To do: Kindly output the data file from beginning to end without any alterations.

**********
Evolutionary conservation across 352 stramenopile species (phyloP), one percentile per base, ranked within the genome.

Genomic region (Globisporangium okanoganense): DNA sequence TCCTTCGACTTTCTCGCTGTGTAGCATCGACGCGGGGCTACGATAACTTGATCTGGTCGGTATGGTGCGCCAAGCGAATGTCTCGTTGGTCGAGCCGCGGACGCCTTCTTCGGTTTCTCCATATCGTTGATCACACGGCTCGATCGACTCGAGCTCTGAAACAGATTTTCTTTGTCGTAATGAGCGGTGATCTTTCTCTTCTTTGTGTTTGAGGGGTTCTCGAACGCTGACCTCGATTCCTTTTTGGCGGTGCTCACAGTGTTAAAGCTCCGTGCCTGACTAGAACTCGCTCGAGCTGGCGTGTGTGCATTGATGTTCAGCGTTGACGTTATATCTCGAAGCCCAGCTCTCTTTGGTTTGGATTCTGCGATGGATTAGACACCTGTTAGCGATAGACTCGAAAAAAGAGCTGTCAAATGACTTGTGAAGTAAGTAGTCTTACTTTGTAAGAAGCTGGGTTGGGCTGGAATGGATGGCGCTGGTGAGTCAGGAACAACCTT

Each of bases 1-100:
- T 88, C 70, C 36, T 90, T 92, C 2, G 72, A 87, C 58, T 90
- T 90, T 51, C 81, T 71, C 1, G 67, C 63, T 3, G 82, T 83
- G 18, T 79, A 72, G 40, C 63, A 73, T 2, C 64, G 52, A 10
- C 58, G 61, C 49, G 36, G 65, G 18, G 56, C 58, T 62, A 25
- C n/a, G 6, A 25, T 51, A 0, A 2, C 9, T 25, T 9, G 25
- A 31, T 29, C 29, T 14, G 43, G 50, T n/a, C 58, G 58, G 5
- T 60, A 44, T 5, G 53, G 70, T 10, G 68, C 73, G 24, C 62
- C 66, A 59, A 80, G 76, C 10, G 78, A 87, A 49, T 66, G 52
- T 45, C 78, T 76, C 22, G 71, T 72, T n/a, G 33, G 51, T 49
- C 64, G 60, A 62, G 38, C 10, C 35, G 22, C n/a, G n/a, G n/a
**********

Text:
Evolutionary conservation across 352 stramenopile species (phyloP), one percentile per base, ranked within the genome.

Genomic region (Globisporangium okanoganense): DNA sequence TCCTTCGACTTTCTCGCTGTGTAGCATCGACGCGGGGCTACGATAACTTGATCTGGTCGGTATGGTGCGCCAAGCGAATGTCTCGTTGGTCGAGCCGCGGACGCCTTCTTCGGTTTCTCCATATCGTTGATCACACGGCTCGATCGACTCGAGCTCTGAAACAGATTTTCTTTGTCGTAATGAGCGGTGATCTTTCTCTTCTTTGTGTTTGAGGGGTTCTCGAACGCTGACCTCGATTCCTTTTTGGCGGTGCTCACAGTGTTAAAGCTCCGTGCCTGACTAGAACTCGCTCGAGCTGGCGTGTGTGCATTGATGTTCAGCGTTGACGTTATATCTCGAAGCCCAGCTCTCTTTGGTTTGGATTCTGCGATGGATTAGACACCTGTTAGCGATAGACTCGAAAAAAGAGCTGTCAAATGACTTGTGAAGTAAGTAGTCTTACTTTGTAAGAAGCTGGGTTGGGCTGGAATGGATGGCGCTGGTGAGTCAGGAACAACCTT

Each of bases 1-100:
- T 88, C 70, C 36, T 90, T 92, C 2, G 72, A 87, C 58, T 90
- T 90, T 51, C 81, T 71, C 1, G 67, C 63, T 3, G 82, T 83
- G 18, T 79, A 72, G 40, C 63, A 73, T 2, C 64, G 52, A 10
- C 58, G 61, C 49, G 36, G 65, G 18, G 56, C 58, T 62, A 25
- C n/a, G 6, A 25, T 51, A 0, A 2, C 9, T 25, T 9, G 25
- A 31, T 29, C 29, T 14, G 43, G 50, T n/a, C 58, G 58, G 5
- T 60, A 44, T 5, G 53, G 70, T 10, G 68, C 73, G 24, C 62
- C 66, A 59, A 80, G 76, C 10, G 78, A 87, A 49, T 66, G 52
- T 45, C 78, T 76, C 22, G 71, T 72, T n/a, G 33, G 51, T 49
- C 64, G 60, A 62, G 38, C 10, C 35, G 22, C n/a, G n/a, G n/a